Newport is a yachtsman's dream. The harbour is full of beautiful old sailing boats and ex racing yachts that are used for day charter work to pay for their keep. Many are on moorings and are quite beautiful to behold.
All are part of Newport's proud history of yachting. Ashore in the nearly 100 degree temperatures whilst we went in search of a supermarket we passed the Tennis Hall of Fame where yesteryear 'stars' give guest appearances on the show court. Lots of people walking around in tennis kit - many with their best 'serve and volley' days long behind them, including the one featured in the pic below!
 
   
Just missing the racket - anyone for tennis?                                Well we are in New England..........                                                 ...looks like New Surrey to us
 
For once we bought too much to carry back in the intense heat (the hottest day recorded for many years in this area) so the store called a local cab and a few minutes later a car complete with an elderly native American Indian complete with a bandana tied into his lovely long grey hair driving the car. He was very friendly though and kept his tomahawk well hidden from the 'Admiral's' gaze. Well, all taxi drivers keep something under the front seat for personal protection don't they?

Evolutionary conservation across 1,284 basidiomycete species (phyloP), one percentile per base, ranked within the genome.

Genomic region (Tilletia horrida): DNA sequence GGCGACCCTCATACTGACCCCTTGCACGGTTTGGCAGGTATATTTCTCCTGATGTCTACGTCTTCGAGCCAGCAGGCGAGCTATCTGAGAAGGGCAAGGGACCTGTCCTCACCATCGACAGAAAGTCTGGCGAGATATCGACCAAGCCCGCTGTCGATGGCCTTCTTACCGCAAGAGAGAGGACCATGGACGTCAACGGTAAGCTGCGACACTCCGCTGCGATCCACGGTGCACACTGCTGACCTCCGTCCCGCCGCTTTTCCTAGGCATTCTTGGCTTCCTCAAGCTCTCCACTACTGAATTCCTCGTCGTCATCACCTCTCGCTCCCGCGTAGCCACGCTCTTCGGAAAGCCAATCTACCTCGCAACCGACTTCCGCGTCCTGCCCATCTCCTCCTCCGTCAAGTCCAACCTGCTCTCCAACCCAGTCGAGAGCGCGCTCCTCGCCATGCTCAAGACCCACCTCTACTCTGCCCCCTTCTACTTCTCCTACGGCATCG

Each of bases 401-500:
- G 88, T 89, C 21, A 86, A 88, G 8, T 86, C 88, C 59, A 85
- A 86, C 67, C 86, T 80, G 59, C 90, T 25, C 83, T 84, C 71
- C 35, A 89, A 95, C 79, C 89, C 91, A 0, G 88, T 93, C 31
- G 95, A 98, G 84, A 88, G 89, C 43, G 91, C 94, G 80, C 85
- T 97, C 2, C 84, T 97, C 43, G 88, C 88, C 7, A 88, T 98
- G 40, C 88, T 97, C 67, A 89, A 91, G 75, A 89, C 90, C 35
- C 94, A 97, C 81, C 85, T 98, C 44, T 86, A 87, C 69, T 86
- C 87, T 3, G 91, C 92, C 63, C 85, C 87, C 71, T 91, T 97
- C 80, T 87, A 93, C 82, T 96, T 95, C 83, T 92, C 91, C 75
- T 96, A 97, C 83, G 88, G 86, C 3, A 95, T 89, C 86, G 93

We are anchored out in Brenton Cove. The big expensive stuff is moored just off the main town where many of the superyachts we have seen in the Bahamas are in port. It's the place to be and be seen in. We have to be good with our anchoring though, as the harbourmaster towed away a 'dragger' this afternoon which had started to mate with the boat behind it. They take no prisoners here! To add to the excitement they think nothing of sailing the old veterans right through the anchorage to give their fare-paying passengers a good beak at the riff raff in the cheap seats.
 
   
Our Newport neighbour a smaller sister of Ajaya and a local sightseeing gaff cutter which then took us rather closely as well before sailing on
 
 
Today has been soooo very hot!  Very little breeze to take the edge off the temperature and with water surrounding the boat almost painfully cold to the touch we have declined to take a cooling dip in order to avoid instant hyperthermia. As we progress towards Maine waters the water temperature will dramatically fall into the 50's. You don't go to Maine for the swimming - that's for sure! Tomorrow we head towards the Cape Cod Canal with Onset being the overnight stop.